the 19th century settlement built for the hundreds of convicts who had been
deemed too troublesome for Australia! You can imagine the calibre of
prisoner that landed on these shores. In the summer sunshine the buildings
and compounds looked quite appealing but I could imagine without any heating
in the harsh Tasmanian winters it would have been a very bleak and
foreboding place to be.
We spent the afternoon wandering amongst the ruins pondering how difficult
life must have been for the poor souls banished to these remote shores for
relatively minor offences. Over a quarter of the 160,000 prisoners
transported here died on the journey, many more never survived their first
year in captivity.
Despite the happy and progressive country we witnessed, Tasmania has a dark
past in terms of how they systematically exterminated the endemic Aboriginal
population. When the Governor was fairly certain there were not too many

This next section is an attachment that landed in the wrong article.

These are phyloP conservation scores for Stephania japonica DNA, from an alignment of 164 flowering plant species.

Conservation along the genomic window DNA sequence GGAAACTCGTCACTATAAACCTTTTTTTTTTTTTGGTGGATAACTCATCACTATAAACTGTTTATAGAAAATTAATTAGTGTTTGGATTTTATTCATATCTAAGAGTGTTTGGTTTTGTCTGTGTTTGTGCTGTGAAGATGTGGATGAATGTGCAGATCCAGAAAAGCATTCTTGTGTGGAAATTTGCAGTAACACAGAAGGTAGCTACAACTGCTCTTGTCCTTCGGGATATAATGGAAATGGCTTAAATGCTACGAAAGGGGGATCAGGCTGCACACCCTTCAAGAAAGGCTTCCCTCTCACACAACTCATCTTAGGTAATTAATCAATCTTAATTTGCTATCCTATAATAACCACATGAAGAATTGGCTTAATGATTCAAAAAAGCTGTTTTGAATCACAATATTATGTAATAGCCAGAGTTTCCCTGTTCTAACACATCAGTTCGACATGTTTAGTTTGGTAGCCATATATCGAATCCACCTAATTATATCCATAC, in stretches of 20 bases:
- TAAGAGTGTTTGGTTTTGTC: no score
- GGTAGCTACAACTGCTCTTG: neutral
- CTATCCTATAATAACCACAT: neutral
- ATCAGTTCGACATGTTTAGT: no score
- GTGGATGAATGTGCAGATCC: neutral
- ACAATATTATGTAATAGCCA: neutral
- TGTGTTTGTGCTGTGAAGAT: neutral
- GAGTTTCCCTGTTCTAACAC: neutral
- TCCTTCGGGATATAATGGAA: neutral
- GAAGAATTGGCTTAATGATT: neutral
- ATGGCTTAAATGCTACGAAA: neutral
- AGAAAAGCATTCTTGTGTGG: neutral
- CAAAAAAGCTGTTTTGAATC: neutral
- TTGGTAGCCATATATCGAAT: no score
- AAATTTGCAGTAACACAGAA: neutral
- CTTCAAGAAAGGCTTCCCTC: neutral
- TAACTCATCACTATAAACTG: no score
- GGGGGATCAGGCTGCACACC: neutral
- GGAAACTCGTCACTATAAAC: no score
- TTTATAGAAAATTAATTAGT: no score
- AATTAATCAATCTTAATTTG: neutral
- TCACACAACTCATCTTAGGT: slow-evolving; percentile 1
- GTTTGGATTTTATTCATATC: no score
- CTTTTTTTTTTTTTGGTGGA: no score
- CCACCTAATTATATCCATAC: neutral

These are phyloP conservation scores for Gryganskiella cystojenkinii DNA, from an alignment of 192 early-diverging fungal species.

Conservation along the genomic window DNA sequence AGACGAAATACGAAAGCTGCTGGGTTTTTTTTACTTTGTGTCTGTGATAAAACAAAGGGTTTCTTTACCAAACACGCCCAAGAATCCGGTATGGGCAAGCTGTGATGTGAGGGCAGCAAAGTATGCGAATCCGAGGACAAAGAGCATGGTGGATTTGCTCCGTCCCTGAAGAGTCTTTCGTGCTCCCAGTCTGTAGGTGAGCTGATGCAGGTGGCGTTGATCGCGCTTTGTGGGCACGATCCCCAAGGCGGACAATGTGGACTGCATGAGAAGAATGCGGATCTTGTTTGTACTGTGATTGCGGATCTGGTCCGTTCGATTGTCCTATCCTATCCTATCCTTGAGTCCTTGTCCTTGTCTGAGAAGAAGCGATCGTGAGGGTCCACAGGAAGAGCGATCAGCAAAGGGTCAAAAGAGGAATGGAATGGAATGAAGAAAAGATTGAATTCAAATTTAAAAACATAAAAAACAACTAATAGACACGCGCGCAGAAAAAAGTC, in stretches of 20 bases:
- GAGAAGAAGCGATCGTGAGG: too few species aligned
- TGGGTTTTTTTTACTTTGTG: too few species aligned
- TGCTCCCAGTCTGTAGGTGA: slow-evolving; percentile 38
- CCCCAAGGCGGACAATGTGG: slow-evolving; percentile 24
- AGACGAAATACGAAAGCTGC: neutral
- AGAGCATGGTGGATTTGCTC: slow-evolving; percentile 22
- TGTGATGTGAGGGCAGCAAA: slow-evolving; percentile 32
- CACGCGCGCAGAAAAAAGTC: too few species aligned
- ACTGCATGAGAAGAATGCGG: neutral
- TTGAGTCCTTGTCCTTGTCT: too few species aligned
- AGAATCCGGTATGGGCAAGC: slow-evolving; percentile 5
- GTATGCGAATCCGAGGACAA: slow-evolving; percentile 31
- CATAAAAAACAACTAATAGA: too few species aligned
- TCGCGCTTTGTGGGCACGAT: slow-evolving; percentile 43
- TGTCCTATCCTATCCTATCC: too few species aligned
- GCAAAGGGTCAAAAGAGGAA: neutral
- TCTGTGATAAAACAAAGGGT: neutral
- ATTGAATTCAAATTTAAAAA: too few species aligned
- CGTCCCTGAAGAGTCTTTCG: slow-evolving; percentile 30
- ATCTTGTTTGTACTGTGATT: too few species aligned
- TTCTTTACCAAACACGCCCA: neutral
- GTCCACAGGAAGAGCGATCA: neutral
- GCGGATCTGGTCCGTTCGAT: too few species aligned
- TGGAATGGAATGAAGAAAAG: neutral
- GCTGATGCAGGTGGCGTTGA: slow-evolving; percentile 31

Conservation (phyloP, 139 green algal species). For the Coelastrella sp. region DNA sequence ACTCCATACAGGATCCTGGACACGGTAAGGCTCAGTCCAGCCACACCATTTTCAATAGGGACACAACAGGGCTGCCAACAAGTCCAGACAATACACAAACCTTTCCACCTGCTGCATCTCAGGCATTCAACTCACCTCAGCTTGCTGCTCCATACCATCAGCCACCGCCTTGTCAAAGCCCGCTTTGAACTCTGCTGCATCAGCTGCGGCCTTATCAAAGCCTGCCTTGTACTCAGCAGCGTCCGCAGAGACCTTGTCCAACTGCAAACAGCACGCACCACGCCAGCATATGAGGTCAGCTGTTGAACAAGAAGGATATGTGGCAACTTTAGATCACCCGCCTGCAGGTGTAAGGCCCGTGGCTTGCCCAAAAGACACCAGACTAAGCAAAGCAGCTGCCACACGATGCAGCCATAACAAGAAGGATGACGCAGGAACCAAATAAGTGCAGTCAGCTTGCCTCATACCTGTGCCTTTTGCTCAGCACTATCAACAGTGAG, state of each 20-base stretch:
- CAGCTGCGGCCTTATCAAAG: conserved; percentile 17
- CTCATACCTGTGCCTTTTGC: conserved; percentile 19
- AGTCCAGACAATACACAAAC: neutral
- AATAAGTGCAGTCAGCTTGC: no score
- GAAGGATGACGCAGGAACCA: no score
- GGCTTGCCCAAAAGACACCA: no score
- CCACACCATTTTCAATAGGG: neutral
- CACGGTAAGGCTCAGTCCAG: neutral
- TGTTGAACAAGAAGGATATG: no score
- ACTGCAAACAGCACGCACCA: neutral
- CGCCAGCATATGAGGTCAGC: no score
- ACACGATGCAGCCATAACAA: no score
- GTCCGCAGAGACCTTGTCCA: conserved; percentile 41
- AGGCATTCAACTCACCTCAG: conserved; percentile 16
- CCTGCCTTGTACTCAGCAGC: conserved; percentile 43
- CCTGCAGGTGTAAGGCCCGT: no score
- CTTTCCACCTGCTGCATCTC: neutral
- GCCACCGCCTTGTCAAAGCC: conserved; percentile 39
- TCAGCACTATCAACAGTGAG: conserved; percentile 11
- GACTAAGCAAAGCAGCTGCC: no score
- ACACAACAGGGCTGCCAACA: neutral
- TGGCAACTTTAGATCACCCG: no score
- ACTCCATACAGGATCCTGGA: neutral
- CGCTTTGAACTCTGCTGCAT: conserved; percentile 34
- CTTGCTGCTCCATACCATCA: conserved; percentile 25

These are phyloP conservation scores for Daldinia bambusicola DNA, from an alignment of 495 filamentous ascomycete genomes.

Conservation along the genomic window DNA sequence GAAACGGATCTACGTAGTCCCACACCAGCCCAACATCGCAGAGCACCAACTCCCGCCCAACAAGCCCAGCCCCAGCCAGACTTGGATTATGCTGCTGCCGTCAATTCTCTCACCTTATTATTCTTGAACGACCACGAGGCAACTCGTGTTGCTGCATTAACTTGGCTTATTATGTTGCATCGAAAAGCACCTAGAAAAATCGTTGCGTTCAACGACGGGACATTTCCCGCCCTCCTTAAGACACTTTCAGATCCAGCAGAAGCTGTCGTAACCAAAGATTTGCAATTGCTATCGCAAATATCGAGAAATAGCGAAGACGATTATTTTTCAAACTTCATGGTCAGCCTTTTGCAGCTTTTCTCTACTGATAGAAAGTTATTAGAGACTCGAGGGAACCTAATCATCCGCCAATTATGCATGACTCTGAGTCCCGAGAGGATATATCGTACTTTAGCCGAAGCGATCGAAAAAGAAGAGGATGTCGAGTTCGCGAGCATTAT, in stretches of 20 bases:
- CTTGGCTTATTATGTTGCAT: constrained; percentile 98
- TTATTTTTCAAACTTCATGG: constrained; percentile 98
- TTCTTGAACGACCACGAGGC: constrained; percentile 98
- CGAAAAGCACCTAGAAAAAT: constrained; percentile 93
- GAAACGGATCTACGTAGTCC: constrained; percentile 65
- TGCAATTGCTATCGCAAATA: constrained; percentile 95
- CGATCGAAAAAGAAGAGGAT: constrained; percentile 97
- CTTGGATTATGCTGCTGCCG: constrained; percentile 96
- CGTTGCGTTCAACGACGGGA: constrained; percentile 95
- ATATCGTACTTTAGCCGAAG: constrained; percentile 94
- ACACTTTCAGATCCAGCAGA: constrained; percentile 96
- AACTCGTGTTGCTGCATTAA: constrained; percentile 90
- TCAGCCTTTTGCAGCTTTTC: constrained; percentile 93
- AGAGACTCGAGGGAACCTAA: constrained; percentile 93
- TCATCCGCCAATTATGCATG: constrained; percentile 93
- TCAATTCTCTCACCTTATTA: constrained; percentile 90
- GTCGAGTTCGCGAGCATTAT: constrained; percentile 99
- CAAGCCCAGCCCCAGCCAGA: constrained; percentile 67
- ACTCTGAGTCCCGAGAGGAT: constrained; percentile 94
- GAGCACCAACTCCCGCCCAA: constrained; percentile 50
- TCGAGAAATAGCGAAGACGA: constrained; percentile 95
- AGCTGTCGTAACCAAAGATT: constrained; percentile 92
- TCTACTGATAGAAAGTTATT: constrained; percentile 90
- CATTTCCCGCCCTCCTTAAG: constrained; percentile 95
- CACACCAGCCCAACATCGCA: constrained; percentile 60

left he devised a plan to form a line of soldiers that would march from one
end of Tasmania to the other and finally eradicate the Aboriginal
population. I don’t think I’ve ever learned of a more thorough and ruthless
genocide in all our history.
The other sinister statistic for Port Arthur is that it is was the scene of
New Zealand’s worst mass killing. In 1996 a lone gunman by the name of
Martin John Bryant went on a killing rampage, shooting family, colleagues
and innocent bystanders, by the end of the day 35 people had been killed and
19 wounded.
Despite this gloomy backdrop, spirits were high amongst the Nathan tour
group as we boarded our coach and headed Northerly up the East Coast. Next
stop was for a high speed boat ride out to see the stunning south East
coastline. Basalt columns, rock pinnacles hundreds of feet high and
impossibly steep cliffs, battered by the rollers crashing in from the
Southern ocean. The breeze carried the chill from the Antarctic and had us
all huddled in blankets and waterproof ponchos as we crashed through the
surf at high speed, stopping only to duck into huge caverns shaped by
millennia of pounding surf. The air was filled with sea birds. The usual
Gannets, Boobies and Storm Petrels, swooping, shrieking and mocking our
feeble progress. Most impressive, the hundreds of majestic Albatross